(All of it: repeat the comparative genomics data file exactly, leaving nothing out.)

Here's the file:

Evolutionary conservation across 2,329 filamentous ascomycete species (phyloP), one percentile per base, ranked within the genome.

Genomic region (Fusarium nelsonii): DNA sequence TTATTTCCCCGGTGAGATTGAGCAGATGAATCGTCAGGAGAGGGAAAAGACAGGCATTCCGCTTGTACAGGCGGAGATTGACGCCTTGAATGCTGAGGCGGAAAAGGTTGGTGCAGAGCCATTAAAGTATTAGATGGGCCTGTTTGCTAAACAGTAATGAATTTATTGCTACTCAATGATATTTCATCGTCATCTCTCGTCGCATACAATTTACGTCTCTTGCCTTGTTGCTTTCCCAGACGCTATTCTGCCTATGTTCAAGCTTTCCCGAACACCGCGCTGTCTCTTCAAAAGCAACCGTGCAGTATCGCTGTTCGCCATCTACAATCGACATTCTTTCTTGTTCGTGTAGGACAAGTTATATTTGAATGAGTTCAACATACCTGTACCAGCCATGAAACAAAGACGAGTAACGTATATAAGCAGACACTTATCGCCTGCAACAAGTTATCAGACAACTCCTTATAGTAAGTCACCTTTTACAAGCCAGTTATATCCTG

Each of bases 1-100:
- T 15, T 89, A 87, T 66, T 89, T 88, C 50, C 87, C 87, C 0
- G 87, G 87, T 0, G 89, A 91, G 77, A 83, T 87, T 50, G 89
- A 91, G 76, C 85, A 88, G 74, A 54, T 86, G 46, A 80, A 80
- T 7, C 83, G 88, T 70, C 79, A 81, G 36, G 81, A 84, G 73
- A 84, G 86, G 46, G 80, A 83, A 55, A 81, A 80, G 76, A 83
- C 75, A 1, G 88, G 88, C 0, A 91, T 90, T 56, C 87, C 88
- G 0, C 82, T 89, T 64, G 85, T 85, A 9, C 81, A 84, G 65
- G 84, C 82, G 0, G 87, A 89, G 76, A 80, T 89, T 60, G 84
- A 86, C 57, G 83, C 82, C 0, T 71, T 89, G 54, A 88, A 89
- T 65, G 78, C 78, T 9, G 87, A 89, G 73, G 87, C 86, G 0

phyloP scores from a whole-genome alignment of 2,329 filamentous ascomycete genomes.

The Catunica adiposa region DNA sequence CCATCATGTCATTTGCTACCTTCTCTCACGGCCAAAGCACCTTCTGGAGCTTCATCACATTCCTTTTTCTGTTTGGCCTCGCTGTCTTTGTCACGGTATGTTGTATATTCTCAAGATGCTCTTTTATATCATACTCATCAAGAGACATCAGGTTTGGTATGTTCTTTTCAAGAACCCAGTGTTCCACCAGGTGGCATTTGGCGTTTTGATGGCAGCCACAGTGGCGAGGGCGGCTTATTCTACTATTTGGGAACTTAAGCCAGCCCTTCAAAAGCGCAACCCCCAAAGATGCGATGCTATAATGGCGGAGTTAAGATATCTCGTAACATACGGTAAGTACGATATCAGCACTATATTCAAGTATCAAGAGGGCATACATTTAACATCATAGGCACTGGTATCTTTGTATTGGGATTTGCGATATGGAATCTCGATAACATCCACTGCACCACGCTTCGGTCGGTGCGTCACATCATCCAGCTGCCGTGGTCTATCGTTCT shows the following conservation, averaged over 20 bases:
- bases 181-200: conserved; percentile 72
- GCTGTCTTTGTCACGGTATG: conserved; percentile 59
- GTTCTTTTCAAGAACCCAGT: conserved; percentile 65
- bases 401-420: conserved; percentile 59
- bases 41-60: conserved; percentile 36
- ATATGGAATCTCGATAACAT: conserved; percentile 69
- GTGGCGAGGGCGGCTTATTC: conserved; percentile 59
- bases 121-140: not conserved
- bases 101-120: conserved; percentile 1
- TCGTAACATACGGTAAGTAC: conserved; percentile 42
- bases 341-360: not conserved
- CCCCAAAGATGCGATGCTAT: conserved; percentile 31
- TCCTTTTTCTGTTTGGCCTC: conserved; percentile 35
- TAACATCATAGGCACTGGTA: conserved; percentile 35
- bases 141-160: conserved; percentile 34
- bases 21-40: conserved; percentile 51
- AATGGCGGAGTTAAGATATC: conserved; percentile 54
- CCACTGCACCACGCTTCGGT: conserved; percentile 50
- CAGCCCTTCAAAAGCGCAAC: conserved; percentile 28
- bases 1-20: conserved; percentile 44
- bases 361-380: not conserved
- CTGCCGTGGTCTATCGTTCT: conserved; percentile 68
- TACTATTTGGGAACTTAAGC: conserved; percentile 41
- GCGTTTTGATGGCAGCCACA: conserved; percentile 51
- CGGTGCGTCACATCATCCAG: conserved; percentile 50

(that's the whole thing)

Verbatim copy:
Evolutionary conservation across 2,329 filamentous ascomycete species (phyloP), one percentile per base, ranked within the genome.

Genomic region (Fusarium nelsonii): DNA sequence TTATTTCCCCGGTGAGATTGAGCAGATGAATCGTCAGGAGAGGGAAAAGACAGGCATTCCGCTTGTACAGGCGGAGATTGACGCCTTGAATGCTGAGGCGGAAAAGGTTGGTGCAGAGCCATTAAAGTATTAGATGGGCCTGTTTGCTAAACAGTAATGAATTTATTGCTACTCAATGATATTTCATCGTCATCTCTCGTCGCATACAATTTACGTCTCTTGCCTTGTTGCTTTCCCAGACGCTATTCTGCCTATGTTCAAGCTTTCCCGAACACCGCGCTGTCTCTTCAAAAGCAACCGTGCAGTATCGCTGTTCGCCATCTACAATCGACATTCTTTCTTGTTCGTGTAGGACAAGTTATATTTGAATGAGTTCAACATACCTGTACCAGCCATGAAACAAAGACGAGTAACGTATATAAGCAGACACTTATCGCCTGCAACAAGTTATCAGACAACTCCTTATAGTAAGTCACCTTTTACAAGCCAGTTATATCCTG

Each of bases 1-100:
- T 15, T 89, A 87, T 66, T 89, T 88, C 50, C 87, C 87, C 0
- G 87, G 87, T 0, G 89, A 91, G 77, A 83, T 87, T 50, G 89
- A 91, G 76, C 85, A 88, G 74, A 54, T 86, G 46, A 80, A 80
- T 7, C 83, G 88, T 70, C 79, A 81, G 36, G 81, A 84, G 73
- A 84, G 86, G 46, G 80, A 83, A 55, A 81, A 80, G 76, A 83
- C 75, A 1, G 88, G 88, C 0, A 91, T 90, T 56, C 87, C 88
- G 0, C 82, T 89, T 64, G 85, T 85, A 9, C 81, A 84, G 65
- G 84, C 82, G 0, G 87, A 89, G 76, A 80, T 89, T 60, G 84
- A 86, C 57, G 83, C 82, C 0, T 71, T 89, G 54, A 88, A 89
- T 65, G 78, C 78, T 9, G 87, A 89, G 73, G 87, C 86, G 0

phyloP scores from a whole-genome alignment of 2,329 filamentous ascomycete genomes.

The Catunica adiposa region DNA sequence CCATCATGTCATTTGCTACCTTCTCTCACGGCCAAAGCACCTTCTGGAGCTTCATCACATTCCTTTTTCTGTTTGGCCTCGCTGTCTTTGTCACGGTATGTTGTATATTCTCAAGATGCTCTTTTATATCATACTCATCAAGAGACATCAGGTTTGGTATGTTCTTTTCAAGAACCCAGTGTTCCACCAGGTGGCATTTGGCGTTTTGATGGCAGCCACAGTGGCGAGGGCGGCTTATTCTACTATTTGGGAACTTAAGCCAGCCCTTCAAAAGCGCAACCCCCAAAGATGCGATGCTATAATGGCGGAGTTAAGATATCTCGTAACATACGGTAAGTACGATATCAGCACTATATTCAAGTATCAAGAGGGCATACATTTAACATCATAGGCACTGGTATCTTTGTATTGGGATTTGCGATATGGAATCTCGATAACATCCACTGCACCACGCTTCGGTCGGTGCGTCACATCATCCAGCTGCCGTGGTCTATCGTTCT shows the following conservation, averaged over 20 bases:
- bases 181-200: conserved; percentile 72
- GCTGTCTTTGTCACGGTATG: conserved; percentile 59
- GTTCTTTTCAAGAACCCAGT: conserved; percentile 65
- bases 401-420: conserved; percentile 59
- bases 41-60: conserved; percentile 36
- ATATGGAATCTCGATAACAT: conserved; percentile 69
- GTGGCGAGGGCGGCTTATTC: conserved; percentile 59
- bases 121-140: not conserved
- bases 101-120: conserved; percentile 1
- TCGTAACATACGGTAAGTAC: conserved; percentile 42
- bases 341-360: not conserved
- CCCCAAAGATGCGATGCTAT: conserved; percentile 31
- TCCTTTTTCTGTTTGGCCTC: conserved; percentile 35
- TAACATCATAGGCACTGGTA: conserved; percentile 35
- bases 141-160: conserved; percentile 34
- bases 21-40: conserved; percentile 51
- AATGGCGGAGTTAAGATATC: conserved; percentile 54
- CCACTGCACCACGCTTCGGT: conserved; percentile 50
- CAGCCCTTCAAAAGCGCAAC: conserved; percentile 28
- bases 1-20: conserved; percentile 44
- bases 361-380: not conserved
- CTGCCGTGGTCTATCGTTCT: conserved; percentile 68
- TACTATTTGGGAACTTAAGC: conserved; percentile 41
- GCGTTTTGATGGCAGCCACA: conserved; percentile 51
- CGGTGCGTCACATCATCCAG: conserved; percentile 50